Books > Old Books > Creatures Of Circumstance (1947)


Page 187

WINTER CRUISE

never have thought of saying she was going to bed, she said to herself:
" There's no doubt that travel is a great education."
It was really an experience to find herself alone with all those men. How they would laugh when she told them all about it when she got home! They would say that things like that only happened to Venetia. She smiled when she heard the captain on deck singing with that great booming voice of his. Germans were so musical. He had a funny way of strutting up and down on his short legs singing Wagner tunes to words of his own invention. It was 1'annhauser he was singing now (that lovely thing about the evening star) but knowing no German Miss Reid could only wonder what absurd words he was putting to it. It was as well.
" Oh, what a bore that woman is, I shall certainly kill her if she goes on much longer." Then he broke into Siegfried's martial strain. "She's a bore, she's a bore, she's a bore. I shall throw her into the sea."
And that of course is what Miss Reid was. She was a crashing, she was a stupendous, she was an excruciating bore. She talked in a steady monotone, and it was no use to interrupt her because then she started again from the beginning. She had an insatiable thirst for information and no casual remark could be thrown across the table without her asking innumerable questions about it. She was a great dreamer and she narrated her dreams at intolerable length. There was no subject upon which she had not something prosy to say. She had a truism for every occasion. She hit on the commonplace like a hammer driving a nail into the wall. She plunged into the obvious like a clown in a circus jumping through a hoop. Silence did not abash her. Those poor men far away from their homes and the patter of little feet, and with Christmas coming on, no wonder they felt low; she redoubled her efforts to interest and amuse them. She was determined to bring a little gaiety into their dull lives. For that was the awful part of it: Miss Reid meant well. She was not only having a good time herself, but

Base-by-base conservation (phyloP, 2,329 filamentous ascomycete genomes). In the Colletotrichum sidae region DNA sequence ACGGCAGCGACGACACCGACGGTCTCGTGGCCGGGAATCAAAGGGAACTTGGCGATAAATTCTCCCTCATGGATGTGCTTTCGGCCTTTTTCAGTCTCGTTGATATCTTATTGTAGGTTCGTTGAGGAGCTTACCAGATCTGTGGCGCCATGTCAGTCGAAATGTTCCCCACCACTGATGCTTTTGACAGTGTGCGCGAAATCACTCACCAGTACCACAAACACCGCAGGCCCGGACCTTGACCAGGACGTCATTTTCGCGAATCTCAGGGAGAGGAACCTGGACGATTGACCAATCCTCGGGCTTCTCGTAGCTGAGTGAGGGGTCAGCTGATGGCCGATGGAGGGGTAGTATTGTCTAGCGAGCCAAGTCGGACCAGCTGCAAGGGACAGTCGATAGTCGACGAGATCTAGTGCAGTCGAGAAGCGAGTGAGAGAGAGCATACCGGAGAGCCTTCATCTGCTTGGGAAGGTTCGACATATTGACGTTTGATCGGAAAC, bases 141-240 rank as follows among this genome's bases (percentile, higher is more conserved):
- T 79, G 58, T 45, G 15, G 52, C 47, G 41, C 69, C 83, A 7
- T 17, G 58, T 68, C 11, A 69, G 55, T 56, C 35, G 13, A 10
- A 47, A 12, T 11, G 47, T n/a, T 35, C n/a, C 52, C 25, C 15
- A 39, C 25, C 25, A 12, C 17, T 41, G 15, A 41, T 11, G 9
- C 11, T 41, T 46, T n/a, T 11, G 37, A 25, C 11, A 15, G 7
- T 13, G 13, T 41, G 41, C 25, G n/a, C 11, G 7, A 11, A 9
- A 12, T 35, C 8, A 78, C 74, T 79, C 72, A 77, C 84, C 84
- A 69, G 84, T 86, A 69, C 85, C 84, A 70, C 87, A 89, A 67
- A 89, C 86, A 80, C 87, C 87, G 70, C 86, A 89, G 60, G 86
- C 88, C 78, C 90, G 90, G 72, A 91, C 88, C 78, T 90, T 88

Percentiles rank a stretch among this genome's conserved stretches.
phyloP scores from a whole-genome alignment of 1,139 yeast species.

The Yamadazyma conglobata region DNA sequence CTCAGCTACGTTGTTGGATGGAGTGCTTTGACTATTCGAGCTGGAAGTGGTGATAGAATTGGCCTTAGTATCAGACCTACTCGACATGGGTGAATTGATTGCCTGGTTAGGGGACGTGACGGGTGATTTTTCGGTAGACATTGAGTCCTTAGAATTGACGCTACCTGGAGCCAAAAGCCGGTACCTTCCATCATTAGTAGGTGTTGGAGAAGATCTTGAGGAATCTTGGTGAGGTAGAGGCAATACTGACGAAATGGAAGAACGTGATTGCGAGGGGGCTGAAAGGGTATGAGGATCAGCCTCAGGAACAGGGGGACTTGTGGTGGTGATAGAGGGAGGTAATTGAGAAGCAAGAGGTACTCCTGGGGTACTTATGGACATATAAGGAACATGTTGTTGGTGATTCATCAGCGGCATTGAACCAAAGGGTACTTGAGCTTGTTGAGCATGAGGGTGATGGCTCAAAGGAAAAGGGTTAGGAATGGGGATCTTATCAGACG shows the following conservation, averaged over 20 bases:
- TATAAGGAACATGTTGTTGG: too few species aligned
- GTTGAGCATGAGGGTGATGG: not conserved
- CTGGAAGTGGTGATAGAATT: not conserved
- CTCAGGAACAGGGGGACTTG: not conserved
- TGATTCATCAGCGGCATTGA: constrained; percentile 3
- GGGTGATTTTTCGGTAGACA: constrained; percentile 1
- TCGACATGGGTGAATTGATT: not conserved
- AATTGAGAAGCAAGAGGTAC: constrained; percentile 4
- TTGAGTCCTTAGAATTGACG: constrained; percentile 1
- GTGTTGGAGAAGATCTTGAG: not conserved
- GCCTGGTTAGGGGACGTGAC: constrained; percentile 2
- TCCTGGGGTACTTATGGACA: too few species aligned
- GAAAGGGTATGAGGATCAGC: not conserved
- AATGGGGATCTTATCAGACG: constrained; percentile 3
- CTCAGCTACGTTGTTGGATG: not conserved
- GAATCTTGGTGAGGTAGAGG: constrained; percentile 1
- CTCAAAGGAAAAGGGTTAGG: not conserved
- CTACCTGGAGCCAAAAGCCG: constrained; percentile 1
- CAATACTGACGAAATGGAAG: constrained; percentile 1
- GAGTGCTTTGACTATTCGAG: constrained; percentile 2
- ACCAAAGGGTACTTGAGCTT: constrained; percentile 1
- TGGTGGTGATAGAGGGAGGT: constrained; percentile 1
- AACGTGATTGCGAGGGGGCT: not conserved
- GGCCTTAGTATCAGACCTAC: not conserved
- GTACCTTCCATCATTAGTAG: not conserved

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where is HTML where is HEAD where is TITLE never have thought of saying she was going to bed, she said to herself: "There's no doubt that travel is a great education." It was really an experience to find herself alone with all those men. How they would laugh when she told them all about it when she got home! They would say that things like that only happened to Venetia. She smiled when she heard what is captain on deck singing with that great booming voice of his. Germans were so musical. He had a funny way of strutting up and down on his short legs singing Wagner tunes to words of his own invention. It was 1'annhauser he was singing now (that lovely thing about what is evening star) but knowing no German Miss Reid could only wonder what absurd words he was putting to it. It was as well. "Oh, what a bore that woman is, I shall certainly stop her if she goes on much longer." Then he broke into Siegfried's martial strain. "She's a bore, she's a bore, she's a bore. I shall throw her into what is sea." And that of course is what Miss Reid was. She was a crashing, she was a stupendous, she was an excruciating bore. She talked in a steady monotone, and it was no use to interrupt her because then she started again from what is beginning. She had an insatiable thirst for information and no casual remark could be thrown across what is table without her asking innumerable questions about it. She was a great dreamer and she narrated her dreams at intolerable length. There was no subject upon which she had not something prosy to say. She had a truism for every occasion. She hit on what is commonplace like a hammer driving a nail into what is wall. She plunged into what is obvious like a clown in a circus jumping through a hoop. Silence did not abash her. Those poor men far away from their homes and what is patter of little feet, and with Christmas coming on, no wonder they felt low; she redoubled her efforts to interest and amuse them. She was determined to bring a little gaiety into their dull lives. For that was what is awful part of it: Miss Reid meant well. She was not only having a good time herself, but where is meta name="keywords" content="old books, Free book , free book offer , free audio books , free coloring book pages , free book reports , free audio book , audio books free download , book free , free guest book , books free , free book summaries , download free audio books , free childrens books." where is where are they now rel="stylesheet" type="text/css" href="../../style.css" where is meta http-equiv="Content-Type" content="text/html; charset=iso-8859-1" where is BODY bgColor=#ffffff text="#000000" where are they now ="#000000" v where are they now ="#FF0000" where is div align="center" where is strong where is strong where is a href="http://www.aaoldbooks.com" Books > where is a href="../default.asp" title="Book" Old Books > where is strong where is a href="default.asp" Creatures Of Circumstance (1947) where is a href="default.asp" where is table width="700" border="1" align="center" cellpadding="15" cellspacing="0" where is center where is tr where is td width="160" align="center" valign="top" where is div align="center" where is td align="center" valign="top" where is div align="left" where is div align="center" where is p align="left" Page 187 where is p align="center" where is strong WINTER CRUISE where is p align="justify" never have thought of saying she was going to bed, she said to herself: " There's no doubt that travel is a great education." It was really an experience to find herself alone with all those men. How they would laugh when she told them all about it when she got home! They would say that things like that only happened to Venetia. She smiled when she heard what is captain on deck singing with that great booming voice of his. Germans were so musical. He had a funny way of strutting up and down on his short legs singing Wagner tunes to words of his own invention. It was 1'annhauser he was singing now (that lovely thing about what is evening star) but knowing no German Miss Reid could only wonder what absurd words he was putting to it. It was as well. " Oh, what a bore that woman is, I shall certainly stop her if she goes on much longer." Then he broke into Siegfried's martial strain. "She's a bore, she's a bore, she's a bore. I shall throw her into what is sea." And that of course is what Miss Reid was. She was a crashing, she was a stupendous, she was an excruciating bore. She talked in a steady monotone, and it was no use to interrupt her because then she started again from what is beginning. She had an insatiable thirst for information and no casual remark could be thrown across the table without her asking innumerable questions about it. She was a great dreamer and she narrated her dreams at intolerable length. There was no subject upon which she had not something prosy to say. She had a truism for every occasion. She hit on what is commonplace like a hammer driving a nail into what is wall. She plunged into the obvious like a clown in a circus jumping through a hoop. Silence did not abash her. Those poor men far away from their homes and what is patter of little feet, and with Christmas coming on, no wonder they felt low; she redoubled her efforts to interest and amuse them. She was determined to bring a little gaiety into their dull lives. For that was what is awful part of it: Miss Reid meant well. She was not only having a good time herself, but where is Server.Execute("_SiteMap.asp") % travel books: Creatures Of Circumstance (1947) books